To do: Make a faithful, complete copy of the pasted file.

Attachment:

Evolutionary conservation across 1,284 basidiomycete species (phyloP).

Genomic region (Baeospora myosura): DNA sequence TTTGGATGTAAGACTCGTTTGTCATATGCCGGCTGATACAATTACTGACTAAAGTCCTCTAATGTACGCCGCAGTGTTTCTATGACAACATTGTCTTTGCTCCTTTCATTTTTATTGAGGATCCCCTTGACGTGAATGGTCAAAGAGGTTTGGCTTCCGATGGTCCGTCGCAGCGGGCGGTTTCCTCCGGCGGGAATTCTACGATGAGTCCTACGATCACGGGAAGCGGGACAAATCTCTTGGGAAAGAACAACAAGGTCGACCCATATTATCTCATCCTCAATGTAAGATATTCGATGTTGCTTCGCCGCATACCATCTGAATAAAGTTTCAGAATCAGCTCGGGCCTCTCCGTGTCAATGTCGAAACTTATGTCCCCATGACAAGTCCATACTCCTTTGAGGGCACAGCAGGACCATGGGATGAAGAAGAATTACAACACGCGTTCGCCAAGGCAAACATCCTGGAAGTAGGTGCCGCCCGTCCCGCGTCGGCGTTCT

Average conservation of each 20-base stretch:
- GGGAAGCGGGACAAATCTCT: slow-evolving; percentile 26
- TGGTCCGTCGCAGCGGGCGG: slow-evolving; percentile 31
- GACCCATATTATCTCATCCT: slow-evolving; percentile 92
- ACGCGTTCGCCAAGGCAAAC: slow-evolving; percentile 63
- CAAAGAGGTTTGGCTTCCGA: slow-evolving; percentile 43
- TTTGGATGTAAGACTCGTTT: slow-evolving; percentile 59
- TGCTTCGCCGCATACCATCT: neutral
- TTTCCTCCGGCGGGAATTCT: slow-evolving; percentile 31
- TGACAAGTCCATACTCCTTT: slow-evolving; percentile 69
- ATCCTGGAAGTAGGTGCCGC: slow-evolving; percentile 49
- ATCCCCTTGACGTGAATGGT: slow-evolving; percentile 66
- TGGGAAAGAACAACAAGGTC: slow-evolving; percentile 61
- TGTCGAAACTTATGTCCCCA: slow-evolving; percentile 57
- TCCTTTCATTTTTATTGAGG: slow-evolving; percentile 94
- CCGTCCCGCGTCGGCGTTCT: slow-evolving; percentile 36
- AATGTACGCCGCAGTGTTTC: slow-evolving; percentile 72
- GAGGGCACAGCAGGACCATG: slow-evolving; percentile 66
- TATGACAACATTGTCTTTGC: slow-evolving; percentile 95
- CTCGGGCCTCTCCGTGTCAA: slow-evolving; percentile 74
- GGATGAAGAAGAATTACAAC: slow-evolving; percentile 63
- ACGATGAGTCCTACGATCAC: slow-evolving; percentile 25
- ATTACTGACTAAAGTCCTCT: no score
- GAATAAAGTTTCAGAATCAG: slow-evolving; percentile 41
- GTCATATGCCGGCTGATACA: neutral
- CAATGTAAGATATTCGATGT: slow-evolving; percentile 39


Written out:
Evolutionary conservation across 1,284 basidiomycete species (phyloP).

Genomic region (Baeospora myosura): DNA sequence TTTGGATGTAAGACTCGTTTGTCATATGCCGGCTGATACAATTACTGACTAAAGTCCTCTAATGTACGCCGCAGTGTTTCTATGACAACATTGTCTTTGCTCCTTTCATTTTTATTGAGGATCCCCTTGACGTGAATGGTCAAAGAGGTTTGGCTTCCGATGGTCCGTCGCAGCGGGCGGTTTCCTCCGGCGGGAATTCTACGATGAGTCCTACGATCACGGGAAGCGGGACAAATCTCTTGGGAAAGAACAACAAGGTCGACCCATATTATCTCATCCTCAATGTAAGATATTCGATGTTGCTTCGCCGCATACCATCTGAATAAAGTTTCAGAATCAGCTCGGGCCTCTCCGTGTCAATGTCGAAACTTATGTCCCCATGACAAGTCCATACTCCTTTGAGGGCACAGCAGGACCATGGGATGAAGAAGAATTACAACACGCGTTCGCCAAGGCAAACATCCTGGAAGTAGGTGCCGCCCGTCCCGCGTCGGCGTTCT

Average conservation of each 20-base stretch:
- GGGAAGCGGGACAAATCTCT: slow-evolving; percentile 26
- TGGTCCGTCGCAGCGGGCGG: slow-evolving; percentile 31
- GACCCATATTATCTCATCCT: slow-evolving; percentile 92
- ACGCGTTCGCCAAGGCAAAC: slow-evolving; percentile 63
- CAAAGAGGTTTGGCTTCCGA: slow-evolving; percentile 43
- TTTGGATGTAAGACTCGTTT: slow-evolving; percentile 59
- TGCTTCGCCGCATACCATCT: neutral
- TTTCCTCCGGCGGGAATTCT: slow-evolving; percentile 31
- TGACAAGTCCATACTCCTTT: slow-evolving; percentile 69
- ATCCTGGAAGTAGGTGCCGC: slow-evolving; percentile 49
- ATCCCCTTGACGTGAATGGT: slow-evolving; percentile 66
- TGGGAAAGAACAACAAGGTC: slow-evolving; percentile 61
- TGTCGAAACTTATGTCCCCA: slow-evolving; percentile 57
- TCCTTTCATTTTTATTGAGG: slow-evolving; percentile 94
- CCGTCCCGCGTCGGCGTTCT: slow-evolving; percentile 36
- AATGTACGCCGCAGTGTTTC: slow-evolving; percentile 72
- GAGGGCACAGCAGGACCATG: slow-evolving; percentile 66
- TATGACAACATTGTCTTTGC: slow-evolving; percentile 95
- CTCGGGCCTCTCCGTGTCAA: slow-evolving; percentile 74
- GGATGAAGAAGAATTACAAC: slow-evolving; percentile 63
- ACGATGAGTCCTACGATCAC: slow-evolving; percentile 25
- ATTACTGACTAAAGTCCTCT: no score
- GAATAAAGTTTCAGAATCAG: slow-evolving; percentile 41
- GTCATATGCCGGCTGATACA: neutral
- CAATGTAAGATATTCGATGT: slow-evolving; percentile 39